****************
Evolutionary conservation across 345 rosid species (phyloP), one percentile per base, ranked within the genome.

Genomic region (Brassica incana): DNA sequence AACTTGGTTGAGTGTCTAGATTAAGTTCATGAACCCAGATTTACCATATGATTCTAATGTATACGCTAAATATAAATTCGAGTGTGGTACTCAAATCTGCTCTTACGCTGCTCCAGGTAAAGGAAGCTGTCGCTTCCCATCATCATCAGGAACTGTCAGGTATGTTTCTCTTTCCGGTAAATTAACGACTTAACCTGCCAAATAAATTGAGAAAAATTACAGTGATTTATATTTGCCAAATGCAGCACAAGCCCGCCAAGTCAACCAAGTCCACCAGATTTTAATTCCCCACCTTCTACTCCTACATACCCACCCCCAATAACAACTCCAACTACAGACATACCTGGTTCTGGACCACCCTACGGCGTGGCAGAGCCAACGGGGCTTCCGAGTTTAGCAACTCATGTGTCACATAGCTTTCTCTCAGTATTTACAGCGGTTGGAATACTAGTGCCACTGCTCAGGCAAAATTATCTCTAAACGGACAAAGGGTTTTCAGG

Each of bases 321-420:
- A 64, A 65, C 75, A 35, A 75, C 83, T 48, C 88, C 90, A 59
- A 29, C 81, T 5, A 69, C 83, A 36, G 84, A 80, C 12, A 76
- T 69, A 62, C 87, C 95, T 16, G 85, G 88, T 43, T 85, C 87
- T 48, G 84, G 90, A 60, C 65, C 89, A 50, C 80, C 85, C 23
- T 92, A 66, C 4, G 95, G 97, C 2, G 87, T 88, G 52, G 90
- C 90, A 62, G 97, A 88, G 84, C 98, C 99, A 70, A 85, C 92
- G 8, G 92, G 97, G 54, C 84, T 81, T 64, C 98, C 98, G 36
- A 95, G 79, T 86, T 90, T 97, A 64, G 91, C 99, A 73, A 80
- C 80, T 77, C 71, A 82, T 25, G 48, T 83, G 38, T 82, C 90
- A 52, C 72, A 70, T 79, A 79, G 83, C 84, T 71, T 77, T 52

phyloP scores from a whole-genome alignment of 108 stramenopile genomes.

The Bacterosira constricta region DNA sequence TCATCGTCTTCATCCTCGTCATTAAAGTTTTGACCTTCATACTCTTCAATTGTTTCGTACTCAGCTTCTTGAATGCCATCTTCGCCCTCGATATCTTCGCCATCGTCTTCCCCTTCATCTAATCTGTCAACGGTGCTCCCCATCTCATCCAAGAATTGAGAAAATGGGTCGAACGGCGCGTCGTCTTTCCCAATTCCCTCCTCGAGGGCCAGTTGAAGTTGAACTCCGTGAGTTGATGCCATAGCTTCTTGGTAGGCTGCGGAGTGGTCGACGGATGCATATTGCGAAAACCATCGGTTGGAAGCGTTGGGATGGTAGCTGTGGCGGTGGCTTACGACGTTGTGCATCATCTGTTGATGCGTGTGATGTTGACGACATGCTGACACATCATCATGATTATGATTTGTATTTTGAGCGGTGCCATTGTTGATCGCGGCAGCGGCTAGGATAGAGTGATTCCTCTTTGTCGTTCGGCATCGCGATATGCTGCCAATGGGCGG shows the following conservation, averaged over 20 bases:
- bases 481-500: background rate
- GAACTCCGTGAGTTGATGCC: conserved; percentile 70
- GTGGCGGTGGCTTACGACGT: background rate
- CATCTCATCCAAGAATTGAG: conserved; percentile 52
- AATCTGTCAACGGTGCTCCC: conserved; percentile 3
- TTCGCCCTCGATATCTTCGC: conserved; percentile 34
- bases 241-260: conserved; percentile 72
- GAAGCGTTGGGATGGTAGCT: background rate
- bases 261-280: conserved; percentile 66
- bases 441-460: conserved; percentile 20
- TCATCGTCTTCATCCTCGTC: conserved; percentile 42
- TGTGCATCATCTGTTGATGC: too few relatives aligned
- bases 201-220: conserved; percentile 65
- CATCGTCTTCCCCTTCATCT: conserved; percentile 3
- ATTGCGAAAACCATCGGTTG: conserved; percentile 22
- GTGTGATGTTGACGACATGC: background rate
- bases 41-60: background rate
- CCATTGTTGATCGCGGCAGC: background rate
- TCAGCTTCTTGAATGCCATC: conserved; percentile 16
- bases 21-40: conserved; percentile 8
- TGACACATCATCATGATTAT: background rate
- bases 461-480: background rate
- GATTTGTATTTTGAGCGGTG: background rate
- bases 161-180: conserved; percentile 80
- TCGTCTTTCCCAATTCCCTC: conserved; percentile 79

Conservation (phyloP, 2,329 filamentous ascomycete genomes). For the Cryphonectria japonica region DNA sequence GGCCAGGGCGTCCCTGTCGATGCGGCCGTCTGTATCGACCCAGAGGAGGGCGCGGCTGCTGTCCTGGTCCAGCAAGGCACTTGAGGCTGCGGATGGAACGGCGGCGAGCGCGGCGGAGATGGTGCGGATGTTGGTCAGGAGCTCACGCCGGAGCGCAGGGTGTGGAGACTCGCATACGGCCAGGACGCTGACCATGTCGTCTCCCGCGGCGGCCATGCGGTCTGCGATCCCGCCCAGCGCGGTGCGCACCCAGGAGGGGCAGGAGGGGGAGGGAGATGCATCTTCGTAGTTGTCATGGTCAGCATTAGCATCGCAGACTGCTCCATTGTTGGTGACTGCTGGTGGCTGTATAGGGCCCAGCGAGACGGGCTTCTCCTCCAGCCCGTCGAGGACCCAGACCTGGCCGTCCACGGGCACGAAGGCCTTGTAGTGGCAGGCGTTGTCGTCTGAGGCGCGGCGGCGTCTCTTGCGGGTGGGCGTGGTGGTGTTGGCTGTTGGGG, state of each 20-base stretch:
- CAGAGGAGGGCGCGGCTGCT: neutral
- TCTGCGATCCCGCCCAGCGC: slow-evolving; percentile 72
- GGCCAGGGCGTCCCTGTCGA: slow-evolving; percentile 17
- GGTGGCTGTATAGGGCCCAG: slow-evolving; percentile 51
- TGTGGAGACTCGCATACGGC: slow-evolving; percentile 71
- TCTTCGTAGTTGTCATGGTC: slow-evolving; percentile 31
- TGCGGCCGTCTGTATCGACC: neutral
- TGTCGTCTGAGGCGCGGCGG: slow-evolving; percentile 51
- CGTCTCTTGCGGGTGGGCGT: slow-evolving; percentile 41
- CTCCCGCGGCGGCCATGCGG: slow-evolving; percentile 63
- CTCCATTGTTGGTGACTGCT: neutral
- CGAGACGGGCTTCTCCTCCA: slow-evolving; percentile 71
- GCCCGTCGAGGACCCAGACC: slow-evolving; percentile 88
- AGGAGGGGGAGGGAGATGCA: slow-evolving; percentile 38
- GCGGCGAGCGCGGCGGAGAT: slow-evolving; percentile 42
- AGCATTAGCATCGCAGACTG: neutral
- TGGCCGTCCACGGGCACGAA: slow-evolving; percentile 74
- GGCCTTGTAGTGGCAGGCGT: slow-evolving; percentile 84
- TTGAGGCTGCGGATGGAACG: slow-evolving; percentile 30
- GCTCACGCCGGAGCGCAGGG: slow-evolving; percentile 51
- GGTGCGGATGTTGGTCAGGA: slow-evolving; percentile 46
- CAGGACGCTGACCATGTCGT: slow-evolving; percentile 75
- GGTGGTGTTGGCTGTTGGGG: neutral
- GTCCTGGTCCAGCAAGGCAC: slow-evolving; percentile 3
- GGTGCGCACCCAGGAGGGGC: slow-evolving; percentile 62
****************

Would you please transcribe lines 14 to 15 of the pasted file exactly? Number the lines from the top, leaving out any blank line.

phyloP scores from a whole-genome alignment of 108 stramenopile genomes.

The Bacterosira constricta region DNA sequence TCATCGTCTTCATCCTCGTCATTAAAGTTTTGACCTTCATACTCTTCAATTGTTTCGTACTCAGCTTCTTGAATGCCATCTTCGCCCTCGATATCTTCGCCATCGTCTTCCCCTTCATCTAATCTGTCAACGGTGCTCCCCATCTCATCCAAGAATTGAGAAAATGGGTCGAACGGCGCGTCGTCTTTCCCAATTCCCTCCTCGAGGGCCAGTTGAAGTTGAACTCCGTGAGTTGATGCCATAGCTTCTTGGTAGGCTGCGGAGTGGTCGACGGATGCATATTGCGAAAACCATCGGTTGGAAGCGTTGGGATGGTAGCTGTGGCGGTGGCTTACGACGTTGTGCATCATCTGTTGATGCGTGTGATGTTGACGACATGCTGACACATCATCATGATTATGATTTGTATTTTGAGCGGTGCCATTGTTGATCGCGGCAGCGGCTAGGATAGAGTGATTCCTCTTTGTCGTTCGGCATCGCGATATGCTGCCAATGGGCGG shows the following conservation, averaged over 20 bases: